Introduction to the Vintage Books Edition
Caroline Blackwood wrote ten books of fiction and nonfiction, one of which, Great Granny Webster, was nominated for the Booker Prize. But the “dark fairy tale” that obsessed her for the longest time—indeed for fifteen years—starred Maître Suzanne Blum, the wily, confrontational, “necrophiliac” lawyer who presided over the last decade of the almost lifeless Duchess of Windsor, locked away, bedridden behind the shutters of her villa in the Bois de Boulogne in Paris, under the Maître’s jealous and sinister control.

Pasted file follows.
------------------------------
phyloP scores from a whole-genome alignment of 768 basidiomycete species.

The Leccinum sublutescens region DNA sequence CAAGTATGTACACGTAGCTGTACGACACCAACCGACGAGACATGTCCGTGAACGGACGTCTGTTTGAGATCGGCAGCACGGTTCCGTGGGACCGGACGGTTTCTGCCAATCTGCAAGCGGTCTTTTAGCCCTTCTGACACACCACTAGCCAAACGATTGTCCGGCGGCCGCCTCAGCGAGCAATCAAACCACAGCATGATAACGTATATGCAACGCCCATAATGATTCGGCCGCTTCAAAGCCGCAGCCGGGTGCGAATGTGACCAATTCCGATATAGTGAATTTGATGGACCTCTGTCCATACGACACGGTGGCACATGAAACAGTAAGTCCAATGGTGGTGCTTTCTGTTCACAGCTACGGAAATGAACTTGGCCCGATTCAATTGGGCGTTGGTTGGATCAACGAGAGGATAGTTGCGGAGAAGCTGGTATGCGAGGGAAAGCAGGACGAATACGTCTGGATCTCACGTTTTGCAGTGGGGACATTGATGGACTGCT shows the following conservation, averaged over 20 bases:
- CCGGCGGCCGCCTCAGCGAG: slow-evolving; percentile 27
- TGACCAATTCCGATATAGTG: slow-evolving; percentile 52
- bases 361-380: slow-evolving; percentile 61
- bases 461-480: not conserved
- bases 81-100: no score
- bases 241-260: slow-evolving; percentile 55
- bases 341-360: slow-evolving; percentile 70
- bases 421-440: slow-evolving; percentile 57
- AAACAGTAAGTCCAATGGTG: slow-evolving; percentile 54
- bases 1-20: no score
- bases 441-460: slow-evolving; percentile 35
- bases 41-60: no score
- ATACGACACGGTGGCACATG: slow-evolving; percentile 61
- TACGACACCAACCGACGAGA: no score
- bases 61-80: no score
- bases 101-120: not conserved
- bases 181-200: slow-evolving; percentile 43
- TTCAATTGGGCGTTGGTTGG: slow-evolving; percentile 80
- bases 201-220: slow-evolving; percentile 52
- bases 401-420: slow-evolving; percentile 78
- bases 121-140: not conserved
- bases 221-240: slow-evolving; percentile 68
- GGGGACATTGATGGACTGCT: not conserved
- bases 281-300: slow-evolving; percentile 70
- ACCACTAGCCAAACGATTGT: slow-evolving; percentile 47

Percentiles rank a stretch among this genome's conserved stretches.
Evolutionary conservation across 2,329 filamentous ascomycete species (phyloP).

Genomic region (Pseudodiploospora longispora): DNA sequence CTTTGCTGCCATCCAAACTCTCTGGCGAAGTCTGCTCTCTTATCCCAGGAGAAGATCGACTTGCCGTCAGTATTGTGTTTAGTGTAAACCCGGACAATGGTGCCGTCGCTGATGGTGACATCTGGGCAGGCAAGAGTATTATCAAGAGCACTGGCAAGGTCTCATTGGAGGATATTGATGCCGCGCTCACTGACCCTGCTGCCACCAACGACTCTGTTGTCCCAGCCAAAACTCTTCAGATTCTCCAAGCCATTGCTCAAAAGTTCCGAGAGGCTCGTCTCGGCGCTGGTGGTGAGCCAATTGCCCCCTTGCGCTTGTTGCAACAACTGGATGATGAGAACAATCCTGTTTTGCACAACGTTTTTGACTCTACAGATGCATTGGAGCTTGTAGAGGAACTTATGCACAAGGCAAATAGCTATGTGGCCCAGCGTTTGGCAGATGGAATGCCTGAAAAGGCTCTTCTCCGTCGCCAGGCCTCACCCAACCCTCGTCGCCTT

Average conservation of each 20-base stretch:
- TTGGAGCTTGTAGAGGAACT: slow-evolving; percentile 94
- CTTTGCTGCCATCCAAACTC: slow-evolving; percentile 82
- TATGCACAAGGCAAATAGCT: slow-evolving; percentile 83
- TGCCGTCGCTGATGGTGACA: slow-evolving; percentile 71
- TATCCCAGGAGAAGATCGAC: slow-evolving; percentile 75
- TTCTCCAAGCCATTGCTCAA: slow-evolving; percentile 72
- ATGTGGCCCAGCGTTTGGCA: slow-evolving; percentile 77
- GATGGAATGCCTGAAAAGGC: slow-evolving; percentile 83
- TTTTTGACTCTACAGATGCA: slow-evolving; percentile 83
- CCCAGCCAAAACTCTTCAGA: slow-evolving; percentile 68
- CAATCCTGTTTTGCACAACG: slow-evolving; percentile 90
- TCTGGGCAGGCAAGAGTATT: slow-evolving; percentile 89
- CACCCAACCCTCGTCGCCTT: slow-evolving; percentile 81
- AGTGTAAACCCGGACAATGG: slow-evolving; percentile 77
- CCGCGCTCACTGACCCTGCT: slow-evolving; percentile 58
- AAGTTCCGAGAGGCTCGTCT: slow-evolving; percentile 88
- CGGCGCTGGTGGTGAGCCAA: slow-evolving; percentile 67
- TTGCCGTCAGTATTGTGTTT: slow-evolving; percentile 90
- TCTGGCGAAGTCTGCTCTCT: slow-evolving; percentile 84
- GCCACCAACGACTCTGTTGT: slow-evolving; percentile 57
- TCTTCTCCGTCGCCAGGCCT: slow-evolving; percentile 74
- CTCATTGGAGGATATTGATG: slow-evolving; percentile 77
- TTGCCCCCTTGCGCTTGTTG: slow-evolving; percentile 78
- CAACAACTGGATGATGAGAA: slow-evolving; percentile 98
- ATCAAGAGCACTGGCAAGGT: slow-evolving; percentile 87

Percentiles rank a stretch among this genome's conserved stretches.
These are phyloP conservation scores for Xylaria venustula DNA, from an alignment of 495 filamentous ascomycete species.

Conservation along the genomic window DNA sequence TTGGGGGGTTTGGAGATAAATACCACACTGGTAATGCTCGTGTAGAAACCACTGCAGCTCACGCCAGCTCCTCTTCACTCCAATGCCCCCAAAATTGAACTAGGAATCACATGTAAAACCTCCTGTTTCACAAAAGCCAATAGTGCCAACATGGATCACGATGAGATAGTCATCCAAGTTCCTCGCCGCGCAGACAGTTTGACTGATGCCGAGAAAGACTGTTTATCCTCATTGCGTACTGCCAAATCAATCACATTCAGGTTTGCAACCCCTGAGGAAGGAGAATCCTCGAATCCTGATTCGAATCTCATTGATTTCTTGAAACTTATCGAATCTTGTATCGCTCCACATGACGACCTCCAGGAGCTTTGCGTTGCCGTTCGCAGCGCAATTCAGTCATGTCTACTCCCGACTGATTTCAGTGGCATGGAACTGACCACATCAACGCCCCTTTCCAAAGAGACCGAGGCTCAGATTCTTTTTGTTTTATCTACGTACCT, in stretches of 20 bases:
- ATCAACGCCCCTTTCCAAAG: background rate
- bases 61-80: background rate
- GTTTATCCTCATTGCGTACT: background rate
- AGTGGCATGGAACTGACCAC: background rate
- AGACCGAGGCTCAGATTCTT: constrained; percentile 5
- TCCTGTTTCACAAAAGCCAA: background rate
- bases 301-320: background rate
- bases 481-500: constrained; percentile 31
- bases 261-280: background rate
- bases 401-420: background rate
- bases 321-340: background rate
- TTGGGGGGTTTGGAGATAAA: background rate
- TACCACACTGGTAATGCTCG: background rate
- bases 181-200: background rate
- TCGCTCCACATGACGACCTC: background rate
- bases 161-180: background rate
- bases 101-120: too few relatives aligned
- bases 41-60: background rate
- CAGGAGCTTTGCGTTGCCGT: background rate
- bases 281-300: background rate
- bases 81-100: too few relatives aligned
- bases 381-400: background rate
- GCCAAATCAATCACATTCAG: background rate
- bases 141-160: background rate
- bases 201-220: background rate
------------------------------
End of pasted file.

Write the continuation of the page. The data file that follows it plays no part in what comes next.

The story touched some nerves in Caroline. She was old enough to have witnessed the tail end of the Abdication Crisis of 1936. The English loathing of Wallis Simpson for “stealing” King Edward VIII was particularly strong, for largely snobbish reasons, among the upper class into which Caroline was born as daughter of the 4th Marquess of Dufferin and Ava and Maureen Guinness, the brewing heiress. Maureen was a close friend of the Queen Mother. “[The abdication] was . . . something so obscene and shocking that it had to be hidden from the children,” Caroline writes here. Only its denouement forty-four years later was properly shocking to Caroline and also compulsively fascinating. “Too awful, even for us” was one of her frequent phrases. She had a fearful view of real or impending disaster or horror—all irresistibly funny in the telling, including the telling of the dramas of her own life. Her daughter Ivana recalls in her memoir her mother walking the night, “catastrophising,” rehearsing aloud her “worst nightmares.” “When you see the light at the end of the tunnel,” she warned, “it could be a train coming towards you.” Here was a story that therefore greatly appealed to her—the macabre image of the Duchess as a shriveled, desiccated “prune” that rumors and paparazzi shots suggested—imprisoned and kept alive through feeding tubes for the vanity of venal Maître Blum who was not only selling her jewels but had taken away her vodka. And there was nothing, apparently, the Duchess’s friends could do.